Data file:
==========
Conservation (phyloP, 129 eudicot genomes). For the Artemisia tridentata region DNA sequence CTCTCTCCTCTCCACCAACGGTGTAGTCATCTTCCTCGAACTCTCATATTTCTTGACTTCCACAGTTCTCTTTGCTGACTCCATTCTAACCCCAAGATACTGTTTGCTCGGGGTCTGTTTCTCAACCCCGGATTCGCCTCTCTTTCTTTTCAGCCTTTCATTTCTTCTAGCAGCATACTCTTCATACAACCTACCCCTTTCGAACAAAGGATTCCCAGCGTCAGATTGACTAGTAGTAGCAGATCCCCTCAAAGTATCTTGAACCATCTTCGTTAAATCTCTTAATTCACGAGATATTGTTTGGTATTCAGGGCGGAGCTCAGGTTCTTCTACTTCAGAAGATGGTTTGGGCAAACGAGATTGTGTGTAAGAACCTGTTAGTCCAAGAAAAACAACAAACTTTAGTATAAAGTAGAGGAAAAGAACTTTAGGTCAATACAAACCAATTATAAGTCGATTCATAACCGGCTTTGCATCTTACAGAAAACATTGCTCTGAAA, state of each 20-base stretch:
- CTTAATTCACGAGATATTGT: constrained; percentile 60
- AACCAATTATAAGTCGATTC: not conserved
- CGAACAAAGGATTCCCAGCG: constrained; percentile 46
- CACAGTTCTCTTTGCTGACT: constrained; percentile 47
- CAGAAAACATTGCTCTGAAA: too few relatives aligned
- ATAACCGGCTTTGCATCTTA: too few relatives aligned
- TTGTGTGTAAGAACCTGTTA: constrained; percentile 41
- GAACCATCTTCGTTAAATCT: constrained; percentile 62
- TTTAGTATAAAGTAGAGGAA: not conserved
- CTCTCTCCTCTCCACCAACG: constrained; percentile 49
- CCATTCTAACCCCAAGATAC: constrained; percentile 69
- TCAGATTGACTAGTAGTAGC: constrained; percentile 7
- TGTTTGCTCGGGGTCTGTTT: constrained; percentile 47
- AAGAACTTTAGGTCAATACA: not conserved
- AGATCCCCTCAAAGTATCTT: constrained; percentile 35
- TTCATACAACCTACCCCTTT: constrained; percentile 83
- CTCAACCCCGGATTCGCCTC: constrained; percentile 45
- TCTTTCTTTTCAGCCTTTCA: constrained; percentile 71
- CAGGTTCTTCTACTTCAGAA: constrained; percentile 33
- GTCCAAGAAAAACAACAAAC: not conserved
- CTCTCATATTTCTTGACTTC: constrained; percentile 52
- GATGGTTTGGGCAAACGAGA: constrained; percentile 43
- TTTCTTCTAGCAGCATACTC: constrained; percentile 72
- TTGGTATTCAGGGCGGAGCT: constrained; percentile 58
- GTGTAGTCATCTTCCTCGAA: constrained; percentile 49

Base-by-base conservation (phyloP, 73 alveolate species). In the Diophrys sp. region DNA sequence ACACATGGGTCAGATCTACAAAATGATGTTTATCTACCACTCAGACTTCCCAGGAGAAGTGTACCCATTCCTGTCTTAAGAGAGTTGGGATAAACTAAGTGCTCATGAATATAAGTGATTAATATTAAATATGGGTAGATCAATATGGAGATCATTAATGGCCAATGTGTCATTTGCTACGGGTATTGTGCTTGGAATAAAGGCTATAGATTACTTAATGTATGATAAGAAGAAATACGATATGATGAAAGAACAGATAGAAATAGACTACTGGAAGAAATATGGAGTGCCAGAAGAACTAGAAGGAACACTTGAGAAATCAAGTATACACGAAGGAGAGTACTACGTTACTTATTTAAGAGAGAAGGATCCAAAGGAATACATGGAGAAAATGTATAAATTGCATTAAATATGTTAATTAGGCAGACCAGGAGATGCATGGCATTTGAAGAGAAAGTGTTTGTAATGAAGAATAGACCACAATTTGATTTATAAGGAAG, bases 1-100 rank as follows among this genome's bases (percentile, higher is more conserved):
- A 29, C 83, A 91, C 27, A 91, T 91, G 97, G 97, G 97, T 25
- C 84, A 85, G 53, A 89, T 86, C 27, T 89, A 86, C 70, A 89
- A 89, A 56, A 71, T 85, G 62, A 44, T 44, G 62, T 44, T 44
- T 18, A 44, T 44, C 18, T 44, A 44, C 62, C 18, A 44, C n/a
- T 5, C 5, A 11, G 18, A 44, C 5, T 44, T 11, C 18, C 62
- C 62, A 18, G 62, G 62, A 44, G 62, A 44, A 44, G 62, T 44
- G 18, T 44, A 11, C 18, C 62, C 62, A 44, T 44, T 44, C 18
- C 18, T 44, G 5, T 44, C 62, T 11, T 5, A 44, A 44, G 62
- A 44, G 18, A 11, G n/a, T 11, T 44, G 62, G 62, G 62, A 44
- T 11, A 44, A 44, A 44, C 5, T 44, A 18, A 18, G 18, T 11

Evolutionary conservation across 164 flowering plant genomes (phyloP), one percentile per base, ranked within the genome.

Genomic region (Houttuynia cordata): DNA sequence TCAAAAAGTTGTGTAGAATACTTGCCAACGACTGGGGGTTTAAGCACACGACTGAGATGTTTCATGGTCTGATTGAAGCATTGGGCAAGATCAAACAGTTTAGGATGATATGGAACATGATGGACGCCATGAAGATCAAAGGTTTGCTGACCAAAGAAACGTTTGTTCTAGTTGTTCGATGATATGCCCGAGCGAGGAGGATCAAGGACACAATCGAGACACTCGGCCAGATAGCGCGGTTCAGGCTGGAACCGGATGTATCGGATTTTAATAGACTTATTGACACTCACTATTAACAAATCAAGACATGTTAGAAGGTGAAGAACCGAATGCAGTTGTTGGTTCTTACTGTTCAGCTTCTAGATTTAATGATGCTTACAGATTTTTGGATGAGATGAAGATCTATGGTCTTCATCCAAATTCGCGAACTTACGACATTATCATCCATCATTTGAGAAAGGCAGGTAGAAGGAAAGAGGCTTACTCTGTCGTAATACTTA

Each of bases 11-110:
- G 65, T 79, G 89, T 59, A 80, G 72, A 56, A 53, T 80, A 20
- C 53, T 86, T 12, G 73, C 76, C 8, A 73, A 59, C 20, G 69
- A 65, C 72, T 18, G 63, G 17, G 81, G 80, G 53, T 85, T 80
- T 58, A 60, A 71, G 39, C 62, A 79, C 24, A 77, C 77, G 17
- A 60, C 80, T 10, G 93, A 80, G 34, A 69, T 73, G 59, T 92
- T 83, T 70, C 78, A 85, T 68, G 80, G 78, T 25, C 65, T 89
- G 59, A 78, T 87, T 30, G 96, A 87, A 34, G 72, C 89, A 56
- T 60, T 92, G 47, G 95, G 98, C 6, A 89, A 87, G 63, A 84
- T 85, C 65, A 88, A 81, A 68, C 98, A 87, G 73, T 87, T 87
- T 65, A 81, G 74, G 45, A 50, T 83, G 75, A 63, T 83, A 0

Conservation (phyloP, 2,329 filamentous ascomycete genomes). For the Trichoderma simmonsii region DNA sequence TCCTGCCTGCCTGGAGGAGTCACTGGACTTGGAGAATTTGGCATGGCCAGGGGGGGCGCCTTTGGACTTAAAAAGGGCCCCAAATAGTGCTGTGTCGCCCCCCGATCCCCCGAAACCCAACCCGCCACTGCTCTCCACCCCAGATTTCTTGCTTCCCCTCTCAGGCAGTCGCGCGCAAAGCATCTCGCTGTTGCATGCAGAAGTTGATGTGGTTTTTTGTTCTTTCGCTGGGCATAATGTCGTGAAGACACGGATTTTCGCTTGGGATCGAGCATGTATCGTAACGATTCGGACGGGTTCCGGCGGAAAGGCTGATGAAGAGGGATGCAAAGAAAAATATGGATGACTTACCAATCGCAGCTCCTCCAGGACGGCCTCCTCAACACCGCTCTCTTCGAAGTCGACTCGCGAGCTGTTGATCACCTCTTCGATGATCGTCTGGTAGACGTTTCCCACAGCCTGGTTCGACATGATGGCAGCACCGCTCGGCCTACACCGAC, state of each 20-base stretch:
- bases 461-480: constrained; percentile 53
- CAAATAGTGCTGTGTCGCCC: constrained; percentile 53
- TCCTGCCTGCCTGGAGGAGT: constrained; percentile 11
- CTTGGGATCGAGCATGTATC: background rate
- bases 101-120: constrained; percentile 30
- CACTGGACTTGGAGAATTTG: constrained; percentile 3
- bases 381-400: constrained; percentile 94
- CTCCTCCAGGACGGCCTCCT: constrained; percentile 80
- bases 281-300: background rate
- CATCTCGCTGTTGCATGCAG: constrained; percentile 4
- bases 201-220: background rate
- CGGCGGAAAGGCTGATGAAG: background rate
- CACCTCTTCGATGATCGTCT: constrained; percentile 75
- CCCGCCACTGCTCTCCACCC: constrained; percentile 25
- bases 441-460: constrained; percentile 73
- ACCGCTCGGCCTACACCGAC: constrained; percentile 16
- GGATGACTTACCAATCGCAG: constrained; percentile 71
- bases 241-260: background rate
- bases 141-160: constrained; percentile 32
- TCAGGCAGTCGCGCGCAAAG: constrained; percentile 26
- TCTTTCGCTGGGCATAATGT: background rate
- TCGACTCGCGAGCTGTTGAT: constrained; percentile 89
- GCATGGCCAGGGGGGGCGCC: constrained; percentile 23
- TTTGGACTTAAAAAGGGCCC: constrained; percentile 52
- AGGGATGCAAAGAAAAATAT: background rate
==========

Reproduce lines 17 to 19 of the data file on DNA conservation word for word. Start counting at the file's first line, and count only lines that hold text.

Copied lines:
- TTCATACAACCTACCCCTTT: constrained; percentile 83
- CTCAACCCCGGATTCGCCTC: constrained; percentile 45
- TCTTTCTTTTCAGCCTTTCA: constrained; percentile 71